A federal judge in San Francisco on Friday approved a $307.5 million civil settlement for about 100,000 U.S. owners of Fiat Chrysler diesel vehicles that the government said had illegal software that allowed them to emit excess emissions.
Under the settlement approved by Judge Edward Chen, about 100,000 owners and lessees of Ram 1500 and Jeep Grand Cherokee 3.0-liter diesel vehicles from model years 2014 to 2016 will receive payments for having a software reflash completed. Most owners will receive $3,075 payments.
Current owners and lease-holders have until February 2021 to submit a claim, and until May 2021 to complete the repair and receive compensation, while former owners have until August to submit a claim.
The Italian-American automaker on Jan. 10 announced it had settled with the U.S. Justice Department, the state of California and diesel owners over civil claims that it used illegal software that produced false results on diesel-emissions tests. A criminal investigation is ongoing.
Chen also approved the consent decrees announced in January between Fiat Chrysler and California, Environmental Protection Agency and agreements with all 50 states.
Under the agreement, Fiat Chrysler agreed to apprise an independent auditor of the status of various initiatives. Fiat Chrysler said on Friday it has launched three-quarters of the initiatives and one-third are already complete.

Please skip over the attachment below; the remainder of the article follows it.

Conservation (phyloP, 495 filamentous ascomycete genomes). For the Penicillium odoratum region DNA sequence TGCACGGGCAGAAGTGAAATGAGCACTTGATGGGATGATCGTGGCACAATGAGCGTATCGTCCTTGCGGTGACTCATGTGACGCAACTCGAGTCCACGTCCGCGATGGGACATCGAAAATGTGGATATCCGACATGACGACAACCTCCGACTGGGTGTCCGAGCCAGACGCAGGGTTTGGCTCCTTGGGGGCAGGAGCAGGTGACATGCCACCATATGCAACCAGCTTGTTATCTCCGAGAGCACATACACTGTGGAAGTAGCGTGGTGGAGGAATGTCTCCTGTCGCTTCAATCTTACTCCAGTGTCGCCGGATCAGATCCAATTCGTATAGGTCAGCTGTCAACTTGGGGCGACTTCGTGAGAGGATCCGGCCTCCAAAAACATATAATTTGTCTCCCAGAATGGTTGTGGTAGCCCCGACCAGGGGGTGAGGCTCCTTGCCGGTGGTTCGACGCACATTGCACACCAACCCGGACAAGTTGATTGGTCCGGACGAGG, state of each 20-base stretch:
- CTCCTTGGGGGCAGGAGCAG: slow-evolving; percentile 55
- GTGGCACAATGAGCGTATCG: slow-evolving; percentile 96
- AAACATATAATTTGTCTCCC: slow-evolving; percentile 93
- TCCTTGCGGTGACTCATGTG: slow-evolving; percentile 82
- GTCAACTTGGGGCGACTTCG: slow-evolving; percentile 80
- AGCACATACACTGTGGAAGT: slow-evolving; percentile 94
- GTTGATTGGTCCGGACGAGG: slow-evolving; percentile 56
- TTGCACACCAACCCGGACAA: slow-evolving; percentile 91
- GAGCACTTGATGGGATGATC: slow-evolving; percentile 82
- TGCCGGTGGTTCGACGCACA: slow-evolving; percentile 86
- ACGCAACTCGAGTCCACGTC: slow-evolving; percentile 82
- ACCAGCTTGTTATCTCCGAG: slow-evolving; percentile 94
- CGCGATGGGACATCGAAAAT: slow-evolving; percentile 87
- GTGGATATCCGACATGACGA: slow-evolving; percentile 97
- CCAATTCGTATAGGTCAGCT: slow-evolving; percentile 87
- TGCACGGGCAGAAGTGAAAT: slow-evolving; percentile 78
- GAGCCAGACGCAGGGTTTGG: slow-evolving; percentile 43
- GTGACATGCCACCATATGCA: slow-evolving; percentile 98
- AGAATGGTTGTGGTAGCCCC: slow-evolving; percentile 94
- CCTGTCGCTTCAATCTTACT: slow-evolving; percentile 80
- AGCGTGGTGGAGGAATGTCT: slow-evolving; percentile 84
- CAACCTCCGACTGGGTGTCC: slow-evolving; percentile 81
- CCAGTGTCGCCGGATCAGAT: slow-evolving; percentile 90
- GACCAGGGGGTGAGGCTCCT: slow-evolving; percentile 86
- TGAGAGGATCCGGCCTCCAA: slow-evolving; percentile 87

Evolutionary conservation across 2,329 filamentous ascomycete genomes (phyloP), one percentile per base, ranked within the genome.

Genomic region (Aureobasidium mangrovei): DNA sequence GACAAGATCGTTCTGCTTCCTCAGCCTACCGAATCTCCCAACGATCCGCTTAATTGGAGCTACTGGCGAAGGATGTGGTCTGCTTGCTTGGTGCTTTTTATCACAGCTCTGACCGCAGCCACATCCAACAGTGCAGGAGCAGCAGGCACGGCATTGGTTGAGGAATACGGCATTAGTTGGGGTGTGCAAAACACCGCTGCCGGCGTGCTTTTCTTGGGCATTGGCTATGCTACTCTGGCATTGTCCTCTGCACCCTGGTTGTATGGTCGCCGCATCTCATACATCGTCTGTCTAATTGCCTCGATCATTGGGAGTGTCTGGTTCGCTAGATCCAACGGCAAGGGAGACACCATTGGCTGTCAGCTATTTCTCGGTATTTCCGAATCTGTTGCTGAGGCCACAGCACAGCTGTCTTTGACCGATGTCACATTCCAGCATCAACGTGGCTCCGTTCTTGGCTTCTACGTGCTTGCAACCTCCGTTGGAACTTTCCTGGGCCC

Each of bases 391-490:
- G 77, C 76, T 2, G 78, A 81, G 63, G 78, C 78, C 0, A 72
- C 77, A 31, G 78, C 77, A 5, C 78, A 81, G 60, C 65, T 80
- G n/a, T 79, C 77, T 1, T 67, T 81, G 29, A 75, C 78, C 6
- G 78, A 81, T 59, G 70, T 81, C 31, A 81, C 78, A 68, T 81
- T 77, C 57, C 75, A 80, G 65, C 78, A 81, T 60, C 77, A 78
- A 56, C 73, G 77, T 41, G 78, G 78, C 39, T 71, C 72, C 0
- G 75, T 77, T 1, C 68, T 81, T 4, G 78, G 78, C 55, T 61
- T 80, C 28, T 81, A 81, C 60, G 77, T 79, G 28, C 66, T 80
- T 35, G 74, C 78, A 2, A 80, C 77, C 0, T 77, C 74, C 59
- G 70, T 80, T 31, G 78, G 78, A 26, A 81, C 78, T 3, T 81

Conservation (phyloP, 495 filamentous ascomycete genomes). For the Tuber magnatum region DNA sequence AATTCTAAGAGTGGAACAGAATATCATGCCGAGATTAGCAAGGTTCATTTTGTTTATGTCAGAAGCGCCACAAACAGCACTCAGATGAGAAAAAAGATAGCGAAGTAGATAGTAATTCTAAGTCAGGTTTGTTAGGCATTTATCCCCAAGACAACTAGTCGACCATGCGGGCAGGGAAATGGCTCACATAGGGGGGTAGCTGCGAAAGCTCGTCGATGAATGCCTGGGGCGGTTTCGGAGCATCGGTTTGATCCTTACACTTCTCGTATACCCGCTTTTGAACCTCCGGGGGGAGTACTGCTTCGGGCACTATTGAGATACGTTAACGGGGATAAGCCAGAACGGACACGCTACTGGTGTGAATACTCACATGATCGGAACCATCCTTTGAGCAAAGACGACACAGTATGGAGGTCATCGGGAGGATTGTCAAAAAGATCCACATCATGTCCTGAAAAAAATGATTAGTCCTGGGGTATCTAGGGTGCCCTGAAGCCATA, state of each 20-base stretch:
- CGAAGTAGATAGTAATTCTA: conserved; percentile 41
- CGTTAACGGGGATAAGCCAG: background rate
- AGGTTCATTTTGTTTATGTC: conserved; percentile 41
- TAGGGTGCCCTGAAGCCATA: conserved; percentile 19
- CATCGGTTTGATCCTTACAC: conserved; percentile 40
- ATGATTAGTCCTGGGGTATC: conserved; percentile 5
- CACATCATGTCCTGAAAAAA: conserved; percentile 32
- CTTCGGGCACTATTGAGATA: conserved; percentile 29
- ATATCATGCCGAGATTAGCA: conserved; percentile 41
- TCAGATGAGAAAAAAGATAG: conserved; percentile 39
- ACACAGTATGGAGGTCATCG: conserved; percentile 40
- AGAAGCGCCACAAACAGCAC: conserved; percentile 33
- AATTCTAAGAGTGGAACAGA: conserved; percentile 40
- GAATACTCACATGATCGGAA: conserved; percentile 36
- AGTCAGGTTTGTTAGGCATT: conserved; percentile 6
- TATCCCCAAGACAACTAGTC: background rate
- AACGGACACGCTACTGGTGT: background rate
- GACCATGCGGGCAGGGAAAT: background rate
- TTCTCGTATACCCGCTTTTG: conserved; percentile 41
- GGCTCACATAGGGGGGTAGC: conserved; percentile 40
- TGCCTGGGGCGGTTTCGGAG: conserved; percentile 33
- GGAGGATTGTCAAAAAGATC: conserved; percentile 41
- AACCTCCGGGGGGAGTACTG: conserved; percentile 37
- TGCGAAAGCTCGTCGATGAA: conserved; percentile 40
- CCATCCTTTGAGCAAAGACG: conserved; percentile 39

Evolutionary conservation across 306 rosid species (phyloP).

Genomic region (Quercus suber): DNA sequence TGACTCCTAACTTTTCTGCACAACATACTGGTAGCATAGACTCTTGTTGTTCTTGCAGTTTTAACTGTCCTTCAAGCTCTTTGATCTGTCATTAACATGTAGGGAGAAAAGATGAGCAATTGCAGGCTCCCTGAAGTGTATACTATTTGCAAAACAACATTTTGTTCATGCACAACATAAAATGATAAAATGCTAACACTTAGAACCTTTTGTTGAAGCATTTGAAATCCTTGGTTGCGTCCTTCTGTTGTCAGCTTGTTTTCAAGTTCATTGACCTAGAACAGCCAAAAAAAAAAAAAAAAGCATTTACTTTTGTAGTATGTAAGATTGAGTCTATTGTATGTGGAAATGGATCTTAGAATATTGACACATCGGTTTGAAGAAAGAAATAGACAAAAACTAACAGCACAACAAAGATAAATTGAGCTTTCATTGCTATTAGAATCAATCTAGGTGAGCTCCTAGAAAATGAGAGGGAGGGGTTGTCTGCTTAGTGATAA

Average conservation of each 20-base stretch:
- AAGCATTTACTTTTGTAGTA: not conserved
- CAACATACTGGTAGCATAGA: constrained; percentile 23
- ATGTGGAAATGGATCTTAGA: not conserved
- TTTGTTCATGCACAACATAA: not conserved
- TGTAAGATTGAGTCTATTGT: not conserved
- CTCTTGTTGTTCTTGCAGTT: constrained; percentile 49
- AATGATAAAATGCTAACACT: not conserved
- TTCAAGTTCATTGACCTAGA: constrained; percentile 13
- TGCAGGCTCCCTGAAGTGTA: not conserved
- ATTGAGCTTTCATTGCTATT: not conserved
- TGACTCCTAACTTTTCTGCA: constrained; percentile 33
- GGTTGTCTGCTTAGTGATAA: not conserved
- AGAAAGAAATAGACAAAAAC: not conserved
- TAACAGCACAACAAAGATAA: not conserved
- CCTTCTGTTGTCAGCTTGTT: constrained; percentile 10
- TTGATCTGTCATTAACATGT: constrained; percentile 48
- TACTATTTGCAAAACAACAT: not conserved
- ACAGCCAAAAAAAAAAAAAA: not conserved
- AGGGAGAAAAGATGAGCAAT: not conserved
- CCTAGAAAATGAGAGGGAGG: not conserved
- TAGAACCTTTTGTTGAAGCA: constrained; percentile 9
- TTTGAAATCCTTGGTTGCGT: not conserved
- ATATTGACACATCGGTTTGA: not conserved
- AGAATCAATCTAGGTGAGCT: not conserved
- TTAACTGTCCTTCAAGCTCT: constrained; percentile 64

Fiat Chrysler estimated the total value of the various settlements at about $800 million.
Robert Bosch GmbH, which provided emissions control software for the Fiat Chrysler vehicles, agreed to pay $27.5 million to resolve claims from diesel owners, while Fiat Chrysler is paying $280 million of the $307.5 million.
Fiat Chrysler is also paying $311 million in total civil penalties to U.S. and California regulators, granting extended warranties worth $105 million. Fiat Chrysler is also paying $72.5 million for state civil penalties and $33.5 million to California to offset excess emissions and consumer claims.
Fiat Chrysler and Bosch also agreed to pay $66 million to the lawyers representing the vehicle owners.
The hefty penalty was the latest fallout from the U.S. government’s stepped-up enforcement of vehicle emissions rules after Volkswagen AG admitted in September 2015 to intentionally evading emissions rules.
Regulators said Fiat Chrysler used “defeat devices” to cheat emissions tests in real-world driving. Fiat Chrysler did not admit liability.
U.S. regulators are also reviewing Ford Motor Co’s emissions certification process and emissions questions about some Daimler AG vehicles.